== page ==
Like any student, Cristina Collado admits that being in school is difficult.
But this is not because of complex mathematical or scientific problems that she has to solve.
Fresh out of elementary school, Cristina developed an ear infection that left her deaf when she was 13.
For the next four years, the Pangasinan native tried and failed to find a school where she would be able to pursue her education.
It was a challenge, according to her, did not dampen her spirit but instead encouraged her to continue chasing her dream of becoming a teacher.
"I told myself that being deaf was a challenge that should encourage me to do good and show that being deaf does not mean that I can't do anything," she said in Filipino.
The second of six children, Cristina moved to Rizal when she was 17 to live with her aunt and try her luck in schools in Metro Manila.
She recalled having to go back to Grade 6 to learn how to sign. She then enrolled at Quirino High School in Quezon City, where she finished junior high school through its special education program in 2017.
Last Tuesday, Collado, now 24, again moved one step closer to her dream, graduating with honors and obtaining a senior high school diploma with a technical-vocational track.
"It was challenging because there are those who look down on me and tell me that I cannot do this because I am deaf," she said in Filipino. "But now I was able to show them that even if I am deaf, I can still graduate with flying colors."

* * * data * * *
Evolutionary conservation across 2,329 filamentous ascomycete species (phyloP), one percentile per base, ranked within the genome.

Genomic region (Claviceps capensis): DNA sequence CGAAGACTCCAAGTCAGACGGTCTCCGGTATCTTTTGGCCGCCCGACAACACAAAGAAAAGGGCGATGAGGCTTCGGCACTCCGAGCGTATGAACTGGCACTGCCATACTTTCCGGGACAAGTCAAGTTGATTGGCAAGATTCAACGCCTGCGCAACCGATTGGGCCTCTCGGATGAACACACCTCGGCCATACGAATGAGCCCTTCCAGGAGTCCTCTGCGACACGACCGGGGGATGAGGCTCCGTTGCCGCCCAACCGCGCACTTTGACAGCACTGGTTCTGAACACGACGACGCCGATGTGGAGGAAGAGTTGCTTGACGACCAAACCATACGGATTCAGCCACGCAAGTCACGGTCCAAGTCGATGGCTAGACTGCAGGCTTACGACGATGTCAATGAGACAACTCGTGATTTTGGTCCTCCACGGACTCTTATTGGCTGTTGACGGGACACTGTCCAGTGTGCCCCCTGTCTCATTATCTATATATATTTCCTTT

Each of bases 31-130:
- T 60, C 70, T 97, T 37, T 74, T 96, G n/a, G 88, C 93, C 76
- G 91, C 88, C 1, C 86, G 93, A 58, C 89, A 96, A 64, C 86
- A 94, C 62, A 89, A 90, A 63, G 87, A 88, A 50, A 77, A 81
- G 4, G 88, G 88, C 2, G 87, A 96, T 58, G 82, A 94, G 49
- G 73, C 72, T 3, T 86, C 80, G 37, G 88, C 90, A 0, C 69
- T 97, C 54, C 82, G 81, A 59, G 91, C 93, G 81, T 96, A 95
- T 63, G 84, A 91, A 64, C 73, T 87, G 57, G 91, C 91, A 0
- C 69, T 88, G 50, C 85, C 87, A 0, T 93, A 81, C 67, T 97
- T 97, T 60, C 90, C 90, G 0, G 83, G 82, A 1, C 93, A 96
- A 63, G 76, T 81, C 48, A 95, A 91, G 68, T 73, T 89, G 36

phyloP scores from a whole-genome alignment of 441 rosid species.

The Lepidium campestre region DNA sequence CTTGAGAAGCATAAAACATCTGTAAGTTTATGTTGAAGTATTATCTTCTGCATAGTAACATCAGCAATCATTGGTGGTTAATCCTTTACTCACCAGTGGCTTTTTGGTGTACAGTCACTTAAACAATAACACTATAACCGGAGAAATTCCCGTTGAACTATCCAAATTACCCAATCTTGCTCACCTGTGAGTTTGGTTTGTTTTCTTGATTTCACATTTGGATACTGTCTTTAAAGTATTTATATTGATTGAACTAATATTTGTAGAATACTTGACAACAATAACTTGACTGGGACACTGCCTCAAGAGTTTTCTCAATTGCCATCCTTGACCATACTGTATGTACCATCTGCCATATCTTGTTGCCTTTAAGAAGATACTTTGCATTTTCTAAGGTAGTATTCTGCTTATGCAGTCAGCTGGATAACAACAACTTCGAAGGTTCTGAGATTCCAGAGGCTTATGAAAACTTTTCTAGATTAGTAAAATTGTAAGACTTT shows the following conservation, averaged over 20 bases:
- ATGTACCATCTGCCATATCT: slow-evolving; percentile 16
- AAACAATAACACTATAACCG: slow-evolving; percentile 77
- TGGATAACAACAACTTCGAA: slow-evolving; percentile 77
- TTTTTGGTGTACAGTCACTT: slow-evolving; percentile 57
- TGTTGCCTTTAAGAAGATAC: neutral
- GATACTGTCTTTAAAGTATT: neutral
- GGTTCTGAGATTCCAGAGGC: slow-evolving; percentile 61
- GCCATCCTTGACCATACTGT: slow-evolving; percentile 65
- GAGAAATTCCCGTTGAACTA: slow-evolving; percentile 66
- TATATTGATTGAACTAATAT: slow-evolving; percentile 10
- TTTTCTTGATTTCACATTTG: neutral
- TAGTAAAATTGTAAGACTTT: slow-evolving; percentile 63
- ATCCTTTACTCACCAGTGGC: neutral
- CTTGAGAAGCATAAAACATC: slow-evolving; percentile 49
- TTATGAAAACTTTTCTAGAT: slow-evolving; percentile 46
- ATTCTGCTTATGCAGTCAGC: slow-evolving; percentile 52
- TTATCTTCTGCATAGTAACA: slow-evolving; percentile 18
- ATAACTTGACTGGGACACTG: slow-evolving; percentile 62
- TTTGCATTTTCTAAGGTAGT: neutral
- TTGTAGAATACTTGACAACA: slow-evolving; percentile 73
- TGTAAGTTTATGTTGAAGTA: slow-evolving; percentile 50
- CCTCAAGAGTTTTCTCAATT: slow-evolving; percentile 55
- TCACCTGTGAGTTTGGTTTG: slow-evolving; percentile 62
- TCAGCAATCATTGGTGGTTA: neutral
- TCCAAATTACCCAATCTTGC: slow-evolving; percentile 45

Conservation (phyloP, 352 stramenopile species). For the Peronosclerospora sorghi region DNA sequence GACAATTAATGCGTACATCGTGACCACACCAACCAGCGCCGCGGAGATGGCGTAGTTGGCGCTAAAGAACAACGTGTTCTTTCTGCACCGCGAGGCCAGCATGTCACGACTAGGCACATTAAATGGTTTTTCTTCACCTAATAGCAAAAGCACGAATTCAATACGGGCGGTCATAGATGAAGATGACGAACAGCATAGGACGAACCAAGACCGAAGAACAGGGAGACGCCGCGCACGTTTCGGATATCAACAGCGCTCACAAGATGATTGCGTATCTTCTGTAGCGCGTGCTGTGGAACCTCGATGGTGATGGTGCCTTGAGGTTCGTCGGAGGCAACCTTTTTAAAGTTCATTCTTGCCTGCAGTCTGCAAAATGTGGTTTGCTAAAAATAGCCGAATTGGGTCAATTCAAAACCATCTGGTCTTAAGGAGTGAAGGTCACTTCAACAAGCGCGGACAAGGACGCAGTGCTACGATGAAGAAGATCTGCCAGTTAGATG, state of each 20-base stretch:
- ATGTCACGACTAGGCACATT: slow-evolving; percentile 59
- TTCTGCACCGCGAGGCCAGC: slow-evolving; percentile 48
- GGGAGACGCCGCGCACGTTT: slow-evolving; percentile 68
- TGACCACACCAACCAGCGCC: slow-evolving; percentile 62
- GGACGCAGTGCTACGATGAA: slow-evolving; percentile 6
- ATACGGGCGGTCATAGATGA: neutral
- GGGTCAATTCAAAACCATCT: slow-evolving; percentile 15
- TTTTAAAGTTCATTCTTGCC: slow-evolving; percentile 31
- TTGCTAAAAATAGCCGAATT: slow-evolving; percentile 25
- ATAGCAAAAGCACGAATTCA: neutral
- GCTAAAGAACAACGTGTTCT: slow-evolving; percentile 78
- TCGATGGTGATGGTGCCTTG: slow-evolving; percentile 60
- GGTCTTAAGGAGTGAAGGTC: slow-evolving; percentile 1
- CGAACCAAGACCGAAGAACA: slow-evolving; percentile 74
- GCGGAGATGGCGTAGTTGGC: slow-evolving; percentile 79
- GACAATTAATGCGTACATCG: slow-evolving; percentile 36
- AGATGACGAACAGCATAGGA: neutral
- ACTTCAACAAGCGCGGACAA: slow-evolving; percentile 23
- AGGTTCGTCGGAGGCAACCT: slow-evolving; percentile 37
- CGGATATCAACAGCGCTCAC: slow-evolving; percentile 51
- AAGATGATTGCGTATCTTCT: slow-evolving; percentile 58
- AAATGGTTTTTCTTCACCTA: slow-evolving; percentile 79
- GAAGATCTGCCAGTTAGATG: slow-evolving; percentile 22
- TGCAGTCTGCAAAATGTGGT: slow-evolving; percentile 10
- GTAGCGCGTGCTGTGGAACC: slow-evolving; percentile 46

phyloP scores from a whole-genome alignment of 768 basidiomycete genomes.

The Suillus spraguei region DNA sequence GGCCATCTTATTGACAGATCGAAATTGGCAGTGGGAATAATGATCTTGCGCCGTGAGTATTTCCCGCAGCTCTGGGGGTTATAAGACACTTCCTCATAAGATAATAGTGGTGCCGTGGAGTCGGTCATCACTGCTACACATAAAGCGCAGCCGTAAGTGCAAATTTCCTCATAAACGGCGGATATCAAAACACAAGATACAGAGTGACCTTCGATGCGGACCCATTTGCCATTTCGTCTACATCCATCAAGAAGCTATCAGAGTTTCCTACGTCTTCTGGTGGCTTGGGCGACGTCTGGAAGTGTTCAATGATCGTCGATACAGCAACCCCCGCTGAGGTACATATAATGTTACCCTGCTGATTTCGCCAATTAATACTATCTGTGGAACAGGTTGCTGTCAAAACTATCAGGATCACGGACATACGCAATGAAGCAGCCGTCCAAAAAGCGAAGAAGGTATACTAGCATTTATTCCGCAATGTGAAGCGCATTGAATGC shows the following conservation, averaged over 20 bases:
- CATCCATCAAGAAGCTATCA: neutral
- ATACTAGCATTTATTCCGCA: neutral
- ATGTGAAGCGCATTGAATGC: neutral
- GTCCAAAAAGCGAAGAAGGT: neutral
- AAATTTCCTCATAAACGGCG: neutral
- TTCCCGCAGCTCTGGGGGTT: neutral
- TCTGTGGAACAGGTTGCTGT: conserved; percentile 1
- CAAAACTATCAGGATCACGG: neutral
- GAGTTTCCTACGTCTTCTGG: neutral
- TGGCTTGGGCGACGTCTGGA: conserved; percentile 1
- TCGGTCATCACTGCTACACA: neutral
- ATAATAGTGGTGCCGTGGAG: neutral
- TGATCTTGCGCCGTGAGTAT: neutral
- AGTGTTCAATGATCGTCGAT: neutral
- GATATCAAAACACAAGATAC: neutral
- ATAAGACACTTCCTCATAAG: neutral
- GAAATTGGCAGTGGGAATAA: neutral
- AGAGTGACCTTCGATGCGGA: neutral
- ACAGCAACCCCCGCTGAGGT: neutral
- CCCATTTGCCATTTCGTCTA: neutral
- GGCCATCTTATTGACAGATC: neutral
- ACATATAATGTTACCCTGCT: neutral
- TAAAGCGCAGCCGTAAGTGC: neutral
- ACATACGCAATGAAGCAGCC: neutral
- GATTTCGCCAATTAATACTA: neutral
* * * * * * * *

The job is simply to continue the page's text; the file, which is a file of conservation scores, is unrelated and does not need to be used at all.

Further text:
Collado was among the 165 students, including 30 who are deaf, who graduated this year from Miriam College Adult Education (MAE), an academic unit established by the institution to provide quality and affordable education to underprivileged adults and out-of-school youth.
Three years ago, MAE opened its doors to deaf students, mainstreaming them with hearing students in all levels and courses.
"We recognize that the students would have a very positive adjustment to learning in the classroom when they deal with regular students," said MAE principal Glenda Villanueva. "They don't feel that they are different, they are the same with the others in class."
Villanueva said the MAE academic community is supportive of its students, including those who have special needs.
"They developed a good working relationship. Like in the classroom, they support each other," said the principal.
Marie Ui, student support program coordinator, said classes with deaf students have designated interpreters and note takers to provide support to the students.
She said the students are also required to attend tutorial classes to ensure that they catch up with the lessons.
A partner of the Department of Education, students of MAE do not pay tuition as they are covered by the government's senior high school program.
Some, like Cristina, also receive allowances and other forms assistance.
Armed with a senior high school diploma, Cristina said she is currently looking for a scholarship to be able to enroll in college and pursue a degree in education, major in special education.
SOURCE: The Philippine Star Sunday (Print)